• CIS states “Some residences and Ormond Park are currently affected by high noise levels from CityLink. It is expected that the operation of the project would only marginally increase noise levels in these locations.”  What does this mean for noise mitigation measures for nearby residences?  Are they deemed irrelevant to properties in this area?  Who decides what is acceptable?

  • CIS states “The CityLink Concession Deed does not provide for protection of recreational open space and it is not proposed to mitigate noise in this area with the construction of the project.” (Chapter 12, p25)”  Why is this relevant to the proposed works?  Why are noise impacts not assessed according to the impacts relevant to the implementation proposed project?  Why is this given credence to the scope of the proposed EWL and its impacts?  Meaningless assertion.

Air Pollution

There is no baseline monitoring of air quality before the project commences so can there be meaningful comparison?

·         Should the contractor be tasked with deciding what measures will be taken to maintain reasonable air quality?

·         Why has data from Alphington been used when traffic there is quite different in type and scale to that using the proposed tunnel?

·         Why have only selected pollutants and particulates been mentioned in this section? For example, there is no mention of the highly dangerous PM 2.5s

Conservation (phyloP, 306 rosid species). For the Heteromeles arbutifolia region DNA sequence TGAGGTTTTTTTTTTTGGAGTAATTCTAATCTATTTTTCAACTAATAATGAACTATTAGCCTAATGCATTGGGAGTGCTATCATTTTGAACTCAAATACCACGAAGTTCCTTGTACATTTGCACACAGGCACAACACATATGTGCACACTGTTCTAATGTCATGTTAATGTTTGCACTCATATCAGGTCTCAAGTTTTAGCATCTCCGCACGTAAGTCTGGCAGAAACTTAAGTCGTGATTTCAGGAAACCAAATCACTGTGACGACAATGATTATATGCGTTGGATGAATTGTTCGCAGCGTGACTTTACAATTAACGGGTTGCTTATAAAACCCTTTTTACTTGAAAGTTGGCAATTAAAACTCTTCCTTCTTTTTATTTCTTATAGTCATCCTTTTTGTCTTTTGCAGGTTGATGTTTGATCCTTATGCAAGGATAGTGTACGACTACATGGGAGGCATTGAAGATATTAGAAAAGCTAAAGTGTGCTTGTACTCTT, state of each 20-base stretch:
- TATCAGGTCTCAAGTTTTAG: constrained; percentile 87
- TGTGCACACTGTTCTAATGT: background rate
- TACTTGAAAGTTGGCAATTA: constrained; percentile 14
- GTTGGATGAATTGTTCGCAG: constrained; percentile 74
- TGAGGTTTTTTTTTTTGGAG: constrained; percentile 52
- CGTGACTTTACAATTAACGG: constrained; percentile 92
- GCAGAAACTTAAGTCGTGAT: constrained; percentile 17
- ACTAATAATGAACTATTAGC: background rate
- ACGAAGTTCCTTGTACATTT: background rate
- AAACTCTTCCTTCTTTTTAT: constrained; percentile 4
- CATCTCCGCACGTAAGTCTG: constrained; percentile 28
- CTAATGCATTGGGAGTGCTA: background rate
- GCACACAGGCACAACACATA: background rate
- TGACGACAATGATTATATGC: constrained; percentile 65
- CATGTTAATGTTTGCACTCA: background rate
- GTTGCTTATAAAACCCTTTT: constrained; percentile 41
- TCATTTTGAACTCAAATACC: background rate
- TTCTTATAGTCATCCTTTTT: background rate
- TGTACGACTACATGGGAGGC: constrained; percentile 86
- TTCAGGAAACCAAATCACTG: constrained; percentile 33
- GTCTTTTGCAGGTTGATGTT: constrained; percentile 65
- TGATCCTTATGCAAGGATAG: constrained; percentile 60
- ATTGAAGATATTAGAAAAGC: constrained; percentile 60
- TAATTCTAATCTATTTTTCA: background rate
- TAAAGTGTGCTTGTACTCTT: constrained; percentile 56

·         There is no mention of addressing air quality levels near the Clifton Hill Primary School and the Royal Children’s Hospital, despite their proximity to the ventilation structures

·         What are “acceptable levels of dust during construction? How will the effects of this pollution be mitigated?

·         There is no reference to the use of technology, either in the proposed tunnel itself or in the vent stacks, to deal with the noxious substances emitted from the accumulated vehicle exhausts.

·         How high will the vent stacks be?

·         Will the proposed 2 vent stacks mean that emissions are concentrated to unhealthy levels? Does this project need more ventilation if it is to proceed without endangering nearby residents and others who spend time in the area?

·         Should so many decisions affecting public health (ventilation technology, height of the stacks and their location) be left to the company contracted to build the road? Shouldn’t the Victorian Government set benchmarks to protect Victorians?3